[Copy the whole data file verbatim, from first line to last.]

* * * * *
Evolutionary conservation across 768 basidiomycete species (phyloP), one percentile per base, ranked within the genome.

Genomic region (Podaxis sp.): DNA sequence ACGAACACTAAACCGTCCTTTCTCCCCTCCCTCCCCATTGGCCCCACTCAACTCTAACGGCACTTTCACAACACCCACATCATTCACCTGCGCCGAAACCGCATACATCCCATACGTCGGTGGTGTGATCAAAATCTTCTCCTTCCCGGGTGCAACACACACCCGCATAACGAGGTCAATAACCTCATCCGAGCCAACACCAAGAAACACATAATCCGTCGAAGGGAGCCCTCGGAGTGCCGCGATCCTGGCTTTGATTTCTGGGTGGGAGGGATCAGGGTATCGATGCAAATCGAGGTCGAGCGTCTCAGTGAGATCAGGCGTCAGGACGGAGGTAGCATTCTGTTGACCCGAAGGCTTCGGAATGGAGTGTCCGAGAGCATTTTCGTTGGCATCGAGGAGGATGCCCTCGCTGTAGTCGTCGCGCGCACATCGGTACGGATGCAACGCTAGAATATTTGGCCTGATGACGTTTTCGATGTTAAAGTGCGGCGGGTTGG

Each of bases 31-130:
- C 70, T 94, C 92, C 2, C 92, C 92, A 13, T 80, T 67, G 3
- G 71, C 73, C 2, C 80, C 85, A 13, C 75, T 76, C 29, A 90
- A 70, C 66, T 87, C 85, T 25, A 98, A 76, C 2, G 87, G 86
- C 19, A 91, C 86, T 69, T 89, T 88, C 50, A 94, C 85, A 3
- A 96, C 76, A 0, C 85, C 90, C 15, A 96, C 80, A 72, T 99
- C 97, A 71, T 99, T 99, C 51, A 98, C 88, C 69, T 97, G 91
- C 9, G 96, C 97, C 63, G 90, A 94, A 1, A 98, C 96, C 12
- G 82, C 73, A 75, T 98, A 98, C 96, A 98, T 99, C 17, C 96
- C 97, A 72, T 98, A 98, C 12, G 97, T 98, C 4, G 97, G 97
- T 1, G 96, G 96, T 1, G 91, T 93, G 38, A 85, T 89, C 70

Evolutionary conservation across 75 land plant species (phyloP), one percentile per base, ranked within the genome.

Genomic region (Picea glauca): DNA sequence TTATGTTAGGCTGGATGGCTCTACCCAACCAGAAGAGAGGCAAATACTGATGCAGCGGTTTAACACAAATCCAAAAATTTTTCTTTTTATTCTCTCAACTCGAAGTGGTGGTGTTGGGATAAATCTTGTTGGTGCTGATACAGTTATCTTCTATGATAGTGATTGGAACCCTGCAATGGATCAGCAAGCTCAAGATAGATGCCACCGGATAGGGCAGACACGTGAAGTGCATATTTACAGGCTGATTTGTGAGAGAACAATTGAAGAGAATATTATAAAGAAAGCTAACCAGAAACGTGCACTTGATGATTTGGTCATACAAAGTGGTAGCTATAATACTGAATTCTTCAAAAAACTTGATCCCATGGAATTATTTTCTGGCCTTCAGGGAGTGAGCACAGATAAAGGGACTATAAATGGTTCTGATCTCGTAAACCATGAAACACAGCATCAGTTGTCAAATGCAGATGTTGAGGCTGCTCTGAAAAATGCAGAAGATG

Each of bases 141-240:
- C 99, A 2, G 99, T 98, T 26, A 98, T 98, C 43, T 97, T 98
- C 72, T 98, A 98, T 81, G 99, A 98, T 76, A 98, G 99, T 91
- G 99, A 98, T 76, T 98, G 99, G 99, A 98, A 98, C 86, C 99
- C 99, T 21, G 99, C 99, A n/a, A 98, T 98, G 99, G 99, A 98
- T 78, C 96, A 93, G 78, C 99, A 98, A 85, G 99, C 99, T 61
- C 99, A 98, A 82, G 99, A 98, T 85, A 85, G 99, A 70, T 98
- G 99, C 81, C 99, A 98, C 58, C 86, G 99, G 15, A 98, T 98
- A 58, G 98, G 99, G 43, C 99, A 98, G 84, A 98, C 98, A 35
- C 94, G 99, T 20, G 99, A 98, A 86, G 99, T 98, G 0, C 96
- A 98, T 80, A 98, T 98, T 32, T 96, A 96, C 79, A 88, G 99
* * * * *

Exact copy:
Evolutionary conservation across 768 basidiomycete species (phyloP), one percentile per base, ranked within the genome.

Genomic region (Podaxis sp.): DNA sequence ACGAACACTAAACCGTCCTTTCTCCCCTCCCTCCCCATTGGCCCCACTCAACTCTAACGGCACTTTCACAACACCCACATCATTCACCTGCGCCGAAACCGCATACATCCCATACGTCGGTGGTGTGATCAAAATCTTCTCCTTCCCGGGTGCAACACACACCCGCATAACGAGGTCAATAACCTCATCCGAGCCAACACCAAGAAACACATAATCCGTCGAAGGGAGCCCTCGGAGTGCCGCGATCCTGGCTTTGATTTCTGGGTGGGAGGGATCAGGGTATCGATGCAAATCGAGGTCGAGCGTCTCAGTGAGATCAGGCGTCAGGACGGAGGTAGCATTCTGTTGACCCGAAGGCTTCGGAATGGAGTGTCCGAGAGCATTTTCGTTGGCATCGAGGAGGATGCCCTCGCTGTAGTCGTCGCGCGCACATCGGTACGGATGCAACGCTAGAATATTTGGCCTGATGACGTTTTCGATGTTAAAGTGCGGCGGGTTGG

Each of bases 31-130:
- C 70, T 94, C 92, C 2, C 92, C 92, A 13, T 80, T 67, G 3
- G 71, C 73, C 2, C 80, C 85, A 13, C 75, T 76, C 29, A 90
- A 70, C 66, T 87, C 85, T 25, A 98, A 76, C 2, G 87, G 86
- C 19, A 91, C 86, T 69, T 89, T 88, C 50, A 94, C 85, A 3
- A 96, C 76, A 0, C 85, C 90, C 15, A 96, C 80, A 72, T 99
- C 97, A 71, T 99, T 99, C 51, A 98, C 88, C 69, T 97, G 91
- C 9, G 96, C 97, C 63, G 90, A 94, A 1, A 98, C 96, C 12
- G 82, C 73, A 75, T 98, A 98, C 96, A 98, T 99, C 17, C 96
- C 97, A 72, T 98, A 98, C 12, G 97, T 98, C 4, G 97, G 97
- T 1, G 96, G 96, T 1, G 91, T 93, G 38, A 85, T 89, C 70

Evolutionary conservation across 75 land plant species (phyloP), one percentile per base, ranked within the genome.

Genomic region (Picea glauca): DNA sequence TTATGTTAGGCTGGATGGCTCTACCCAACCAGAAGAGAGGCAAATACTGATGCAGCGGTTTAACACAAATCCAAAAATTTTTCTTTTTATTCTCTCAACTCGAAGTGGTGGTGTTGGGATAAATCTTGTTGGTGCTGATACAGTTATCTTCTATGATAGTGATTGGAACCCTGCAATGGATCAGCAAGCTCAAGATAGATGCCACCGGATAGGGCAGACACGTGAAGTGCATATTTACAGGCTGATTTGTGAGAGAACAATTGAAGAGAATATTATAAAGAAAGCTAACCAGAAACGTGCACTTGATGATTTGGTCATACAAAGTGGTAGCTATAATACTGAATTCTTCAAAAAACTTGATCCCATGGAATTATTTTCTGGCCTTCAGGGAGTGAGCACAGATAAAGGGACTATAAATGGTTCTGATCTCGTAAACCATGAAACACAGCATCAGTTGTCAAATGCAGATGTTGAGGCTGCTCTGAAAAATGCAGAAGATG

Each of bases 141-240:
- C 99, A 2, G 99, T 98, T 26, A 98, T 98, C 43, T 97, T 98
- C 72, T 98, A 98, T 81, G 99, A 98, T 76, A 98, G 99, T 91
- G 99, A 98, T 76, T 98, G 99, G 99, A 98, A 98, C 86, C 99
- C 99, T 21, G 99, C 99, A n/a, A 98, T 98, G 99, G 99, A 98
- T 78, C 96, A 93, G 78, C 99, A 98, A 85, G 99, C 99, T 61
- C 99, A 98, A 82, G 99, A 98, T 85, A 85, G 99, A 70, T 98
- G 99, C 81, C 99, A 98, C 58, C 86, G 99, G 15, A 98, T 98
- A 58, G 98, G 99, G 43, C 99, A 98, G 84, A 98, C 98, A 35
- C 94, G 99, T 20, G 99, A 98, A 86, G 99, T 98, G 0, C 96
- A 98, T 80, A 98, T 98, T 32, T 96, A 96, C 79, A 88, G 99